Further independent of the company (if it actually colludes or not) the information search for proof of collusion by employees -who might be uncertain about if their company actually colludes or not- lowers productivity as time and resources are spent to find proof. This efficiency loss and decrease in total welfare has to be considered when introducing such incentives.

    Lastly, quoting Stefan: “Companies that consider applying for the leniency program have to take into account these anonymous employees that might want to make some extra returns as whistle-blower.” This constitutes a problem. As the company or namely the ones in charge of the company usually tend to have more or better information about the details of collusive behaviour, a single whistle-blower with a subset of information could “blow” the chance to have solid proof and a strong collaborator. While this might induce companies to apply for the leniency program as soon as possible there are potential harms to consider as the application for leniency programs usually takes careful preparation and time.

    Instead of introducing a program for whistle-blowers existing penalties could be increased. As in a lot of cases the people that initiated collusive actions are only partially affected by the financial penalties imposed on the company they manage, introducing more severe personal punishment on the management –who is responsible for managing collusion and also applications to the leniency program- might increase the number of applications for the leniency program or simply the end of cartels without the notice of authorities. These punishment measures might include financial or in severe cases prison sentences. Latter could be justified with the harm that was done but has to be used very carefully as collusive actions often go on over years and agreements can exist long before the current management took over; prison sentences would require to change the legislation in the member countries as these malpractices are generally not considered a crime in the EU- with the exception of Ireland. As the adjudgement of responsibility is not clear the possibilities to apply such individual penalties is questionable.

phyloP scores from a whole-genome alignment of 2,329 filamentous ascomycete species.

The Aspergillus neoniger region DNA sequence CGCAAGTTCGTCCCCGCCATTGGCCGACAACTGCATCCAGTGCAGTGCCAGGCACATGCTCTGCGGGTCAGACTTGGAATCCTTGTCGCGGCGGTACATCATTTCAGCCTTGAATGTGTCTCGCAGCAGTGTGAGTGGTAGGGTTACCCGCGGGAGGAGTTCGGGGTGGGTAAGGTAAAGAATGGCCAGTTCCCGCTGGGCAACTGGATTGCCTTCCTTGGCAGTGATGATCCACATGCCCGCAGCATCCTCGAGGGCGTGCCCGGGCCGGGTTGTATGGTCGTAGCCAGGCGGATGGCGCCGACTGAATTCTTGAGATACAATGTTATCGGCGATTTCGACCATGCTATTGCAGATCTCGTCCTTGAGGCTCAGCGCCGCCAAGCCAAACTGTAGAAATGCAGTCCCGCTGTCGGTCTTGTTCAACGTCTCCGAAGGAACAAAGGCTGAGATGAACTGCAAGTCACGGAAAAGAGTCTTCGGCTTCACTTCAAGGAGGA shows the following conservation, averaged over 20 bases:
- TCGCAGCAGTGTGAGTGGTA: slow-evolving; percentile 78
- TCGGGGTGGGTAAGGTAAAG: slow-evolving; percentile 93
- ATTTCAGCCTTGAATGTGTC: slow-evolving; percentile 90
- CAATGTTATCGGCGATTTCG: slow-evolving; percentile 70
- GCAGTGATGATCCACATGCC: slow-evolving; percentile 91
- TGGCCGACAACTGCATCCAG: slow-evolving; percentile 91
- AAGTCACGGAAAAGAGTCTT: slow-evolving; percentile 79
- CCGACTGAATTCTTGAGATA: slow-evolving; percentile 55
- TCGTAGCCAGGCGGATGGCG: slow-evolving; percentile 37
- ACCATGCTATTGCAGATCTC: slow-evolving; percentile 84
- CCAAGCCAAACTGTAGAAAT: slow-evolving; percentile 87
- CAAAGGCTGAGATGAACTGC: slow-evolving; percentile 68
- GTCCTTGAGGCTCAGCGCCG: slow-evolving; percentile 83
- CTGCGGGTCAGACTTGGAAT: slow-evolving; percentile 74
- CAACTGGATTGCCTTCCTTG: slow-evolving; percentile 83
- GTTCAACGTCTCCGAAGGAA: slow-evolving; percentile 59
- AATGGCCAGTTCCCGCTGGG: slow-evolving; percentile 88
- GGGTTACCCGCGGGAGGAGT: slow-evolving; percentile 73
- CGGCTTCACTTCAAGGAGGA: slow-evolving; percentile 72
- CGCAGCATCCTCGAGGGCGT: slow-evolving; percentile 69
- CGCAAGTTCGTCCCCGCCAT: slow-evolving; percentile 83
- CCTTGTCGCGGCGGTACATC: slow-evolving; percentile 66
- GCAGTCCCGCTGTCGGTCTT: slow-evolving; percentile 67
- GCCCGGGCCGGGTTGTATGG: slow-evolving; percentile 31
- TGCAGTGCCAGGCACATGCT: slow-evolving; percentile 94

SLH #685

  2. In response to the former comment on the blog entry, I agree with certain perspectives taken by the author, however, think that whistle blowing rather increases welfare and effectively prevents the formation of cartels. Therefore, I would like to address the three arguments made.

    Regarding the first argument, I do agree that the existence of whistle-blowing might change the internal structures of a company. In some cases, this will be done to prevent employees from spying on the company. However, in my opinion, companies understand that the existence of whistle blowing increases the cost of collusive behaviour and therefore, induce executive managers to discontinue or prevent cartel activities. Specifically, if firms wanted to continue collusive behaviour and prevent employees from reporting their misbehaviour, they would have to “bribe” the informed employees. This effect is multiplied because the colluding firm has to provide this to each informed employee, even if only the first employee might benefit from the reward by the antitrust authorities. Resulting from this, firms might want to enforce a rather more transparent internal structure in order to prevent misbehaviour, similar to the increasing importance of transparency in financial control since the failure of WorldCom and Enron. I agree that these changes can be costly, however, don’t necessarily decrease welfare in the long run as collusion is more likely to be avoided.

    Second, the former comment mentioned that the search for proof of collusion decreases the productivity of employees, given the time and resources wasted for proof. This might be true. However, it should be in the best interest of all companies to prevent misbehaviour and using this argument would also imply that all measures of internal audit against fraudulent behaviour decrease welfare. This is certainly not the case, as we have seen in the past (e.g. WorldCom). Here, the lack of protection against retaliation and incentives to report were the main reasons that some executive managers’ misconduct went undiscovered until it was already too late. If this were reported earlier from employees informed and involved, the company might still be existing today. Moreover, the reward gives employees the incentive to keep hard information on any agreements on potential misconduct, therefore allowing authorities to find tangible evidence.

    Lastly, I again agree that an application for leniency “takes careful preparation and time” as has been mentioned in the comment. In most cases, employees are neither experts in competition policy nor have full information on their employer’s conduct. It is therefore preferable if a company opts for leniency. Here, the existence of a special whistle blowing programme can incentivise firms to come clean, instead of paying a “bribe” to individuals to keep their mouth shut. And even if an investigation has started already, companies still have the opportunity to cooperate with the authorities and partly receive a reduction of the fine. After all, it is strong misbehaviour and companies still have the chance to apply for leniency before a whistle blowing programme is introduced.

    Concluding, rewards for whistle blowing strongly decreases the benefits of collusion and therefore incentivises colluding firms to terminate their agreements. In the first place, however, companies might think twice whether to join in cartel activities or not.

    Trieu Pham #578